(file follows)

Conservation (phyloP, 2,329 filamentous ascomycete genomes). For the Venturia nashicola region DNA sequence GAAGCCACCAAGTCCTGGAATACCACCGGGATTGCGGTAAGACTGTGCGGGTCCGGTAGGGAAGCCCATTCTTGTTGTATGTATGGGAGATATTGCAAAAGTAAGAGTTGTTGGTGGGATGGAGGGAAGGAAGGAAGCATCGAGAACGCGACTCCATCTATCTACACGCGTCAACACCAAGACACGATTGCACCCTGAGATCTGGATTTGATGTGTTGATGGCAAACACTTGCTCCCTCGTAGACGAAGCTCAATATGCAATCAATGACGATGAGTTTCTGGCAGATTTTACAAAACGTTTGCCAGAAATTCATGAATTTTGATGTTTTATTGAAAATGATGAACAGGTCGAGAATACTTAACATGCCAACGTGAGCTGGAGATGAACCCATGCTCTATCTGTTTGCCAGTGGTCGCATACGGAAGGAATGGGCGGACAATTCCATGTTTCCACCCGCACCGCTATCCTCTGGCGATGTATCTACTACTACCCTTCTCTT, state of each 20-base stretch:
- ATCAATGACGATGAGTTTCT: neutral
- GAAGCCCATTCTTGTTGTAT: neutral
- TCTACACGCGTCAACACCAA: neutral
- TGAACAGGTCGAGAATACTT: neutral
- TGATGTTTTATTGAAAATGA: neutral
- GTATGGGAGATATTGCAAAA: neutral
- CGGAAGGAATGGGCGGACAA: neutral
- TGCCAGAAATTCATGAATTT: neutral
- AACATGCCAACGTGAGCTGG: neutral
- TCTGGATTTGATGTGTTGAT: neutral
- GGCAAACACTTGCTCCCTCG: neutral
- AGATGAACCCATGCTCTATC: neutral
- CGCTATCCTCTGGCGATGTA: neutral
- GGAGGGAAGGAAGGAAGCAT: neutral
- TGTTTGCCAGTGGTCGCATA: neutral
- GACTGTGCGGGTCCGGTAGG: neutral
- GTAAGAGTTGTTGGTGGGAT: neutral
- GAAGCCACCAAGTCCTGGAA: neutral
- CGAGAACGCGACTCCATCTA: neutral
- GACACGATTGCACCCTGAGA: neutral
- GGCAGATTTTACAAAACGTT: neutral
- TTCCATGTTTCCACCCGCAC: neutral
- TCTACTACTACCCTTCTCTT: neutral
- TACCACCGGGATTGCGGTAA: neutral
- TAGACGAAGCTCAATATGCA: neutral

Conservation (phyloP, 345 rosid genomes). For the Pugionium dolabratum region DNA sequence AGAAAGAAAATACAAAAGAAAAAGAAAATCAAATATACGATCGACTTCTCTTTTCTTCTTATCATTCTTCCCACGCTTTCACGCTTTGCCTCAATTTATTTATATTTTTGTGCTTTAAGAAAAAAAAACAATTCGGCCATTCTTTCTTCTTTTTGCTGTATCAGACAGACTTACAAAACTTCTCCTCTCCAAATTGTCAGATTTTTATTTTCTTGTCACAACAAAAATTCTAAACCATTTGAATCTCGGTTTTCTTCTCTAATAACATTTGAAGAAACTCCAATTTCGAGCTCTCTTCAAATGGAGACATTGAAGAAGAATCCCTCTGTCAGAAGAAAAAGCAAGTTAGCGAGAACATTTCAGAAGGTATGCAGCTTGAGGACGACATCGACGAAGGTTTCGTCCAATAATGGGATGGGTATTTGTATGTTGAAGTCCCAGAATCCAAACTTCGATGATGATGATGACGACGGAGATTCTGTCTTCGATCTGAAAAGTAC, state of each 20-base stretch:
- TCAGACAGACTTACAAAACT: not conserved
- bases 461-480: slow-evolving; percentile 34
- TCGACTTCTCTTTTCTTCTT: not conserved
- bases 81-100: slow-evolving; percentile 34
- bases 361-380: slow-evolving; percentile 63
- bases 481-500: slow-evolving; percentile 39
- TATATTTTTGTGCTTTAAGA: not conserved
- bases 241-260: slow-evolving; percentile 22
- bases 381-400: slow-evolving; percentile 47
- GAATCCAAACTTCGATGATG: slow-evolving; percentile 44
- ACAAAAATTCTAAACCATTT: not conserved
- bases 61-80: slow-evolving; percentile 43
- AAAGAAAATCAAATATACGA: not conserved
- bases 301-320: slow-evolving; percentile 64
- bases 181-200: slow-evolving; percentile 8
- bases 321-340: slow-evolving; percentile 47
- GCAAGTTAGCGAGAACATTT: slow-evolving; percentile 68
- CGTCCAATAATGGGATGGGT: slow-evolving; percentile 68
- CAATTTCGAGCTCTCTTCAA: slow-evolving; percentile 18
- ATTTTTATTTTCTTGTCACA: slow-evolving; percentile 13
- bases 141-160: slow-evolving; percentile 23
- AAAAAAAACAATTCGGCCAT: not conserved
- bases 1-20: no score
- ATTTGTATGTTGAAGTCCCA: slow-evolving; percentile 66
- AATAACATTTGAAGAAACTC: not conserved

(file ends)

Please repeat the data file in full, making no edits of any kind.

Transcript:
Conservation (phyloP, 2,329 filamentous ascomycete genomes). For the Venturia nashicola region DNA sequence GAAGCCACCAAGTCCTGGAATACCACCGGGATTGCGGTAAGACTGTGCGGGTCCGGTAGGGAAGCCCATTCTTGTTGTATGTATGGGAGATATTGCAAAAGTAAGAGTTGTTGGTGGGATGGAGGGAAGGAAGGAAGCATCGAGAACGCGACTCCATCTATCTACACGCGTCAACACCAAGACACGATTGCACCCTGAGATCTGGATTTGATGTGTTGATGGCAAACACTTGCTCCCTCGTAGACGAAGCTCAATATGCAATCAATGACGATGAGTTTCTGGCAGATTTTACAAAACGTTTGCCAGAAATTCATGAATTTTGATGTTTTATTGAAAATGATGAACAGGTCGAGAATACTTAACATGCCAACGTGAGCTGGAGATGAACCCATGCTCTATCTGTTTGCCAGTGGTCGCATACGGAAGGAATGGGCGGACAATTCCATGTTTCCACCCGCACCGCTATCCTCTGGCGATGTATCTACTACTACCCTTCTCTT, state of each 20-base stretch:
- ATCAATGACGATGAGTTTCT: neutral
- GAAGCCCATTCTTGTTGTAT: neutral
- TCTACACGCGTCAACACCAA: neutral
- TGAACAGGTCGAGAATACTT: neutral
- TGATGTTTTATTGAAAATGA: neutral
- GTATGGGAGATATTGCAAAA: neutral
- CGGAAGGAATGGGCGGACAA: neutral
- TGCCAGAAATTCATGAATTT: neutral
- AACATGCCAACGTGAGCTGG: neutral
- TCTGGATTTGATGTGTTGAT: neutral
- GGCAAACACTTGCTCCCTCG: neutral
- AGATGAACCCATGCTCTATC: neutral
- CGCTATCCTCTGGCGATGTA: neutral
- GGAGGGAAGGAAGGAAGCAT: neutral
- TGTTTGCCAGTGGTCGCATA: neutral
- GACTGTGCGGGTCCGGTAGG: neutral
- GTAAGAGTTGTTGGTGGGAT: neutral
- GAAGCCACCAAGTCCTGGAA: neutral
- CGAGAACGCGACTCCATCTA: neutral
- GACACGATTGCACCCTGAGA: neutral
- GGCAGATTTTACAAAACGTT: neutral
- TTCCATGTTTCCACCCGCAC: neutral
- TCTACTACTACCCTTCTCTT: neutral
- TACCACCGGGATTGCGGTAA: neutral
- TAGACGAAGCTCAATATGCA: neutral

Conservation (phyloP, 345 rosid genomes). For the Pugionium dolabratum region DNA sequence AGAAAGAAAATACAAAAGAAAAAGAAAATCAAATATACGATCGACTTCTCTTTTCTTCTTATCATTCTTCCCACGCTTTCACGCTTTGCCTCAATTTATTTATATTTTTGTGCTTTAAGAAAAAAAAACAATTCGGCCATTCTTTCTTCTTTTTGCTGTATCAGACAGACTTACAAAACTTCTCCTCTCCAAATTGTCAGATTTTTATTTTCTTGTCACAACAAAAATTCTAAACCATTTGAATCTCGGTTTTCTTCTCTAATAACATTTGAAGAAACTCCAATTTCGAGCTCTCTTCAAATGGAGACATTGAAGAAGAATCCCTCTGTCAGAAGAAAAAGCAAGTTAGCGAGAACATTTCAGAAGGTATGCAGCTTGAGGACGACATCGACGAAGGTTTCGTCCAATAATGGGATGGGTATTTGTATGTTGAAGTCCCAGAATCCAAACTTCGATGATGATGATGACGACGGAGATTCTGTCTTCGATCTGAAAAGTAC, state of each 20-base stretch:
- TCAGACAGACTTACAAAACT: not conserved
- bases 461-480: slow-evolving; percentile 34
- TCGACTTCTCTTTTCTTCTT: not conserved
- bases 81-100: slow-evolving; percentile 34
- bases 361-380: slow-evolving; percentile 63
- bases 481-500: slow-evolving; percentile 39
- TATATTTTTGTGCTTTAAGA: not conserved
- bases 241-260: slow-evolving; percentile 22
- bases 381-400: slow-evolving; percentile 47
- GAATCCAAACTTCGATGATG: slow-evolving; percentile 44
- ACAAAAATTCTAAACCATTT: not conserved
- bases 61-80: slow-evolving; percentile 43
- AAAGAAAATCAAATATACGA: not conserved
- bases 301-320: slow-evolving; percentile 64
- bases 181-200: slow-evolving; percentile 8
- bases 321-340: slow-evolving; percentile 47
- GCAAGTTAGCGAGAACATTT: slow-evolving; percentile 68
- CGTCCAATAATGGGATGGGT: slow-evolving; percentile 68
- CAATTTCGAGCTCTCTTCAA: slow-evolving; percentile 18
- ATTTTTATTTTCTTGTCACA: slow-evolving; percentile 13
- bases 141-160: slow-evolving; percentile 23
- AAAAAAAACAATTCGGCCAT: not conserved
- bases 1-20: no score
- ATTTGTATGTTGAAGTCCCA: slow-evolving; percentile 66
- AATAACATTTGAAGAAACTC: not conserved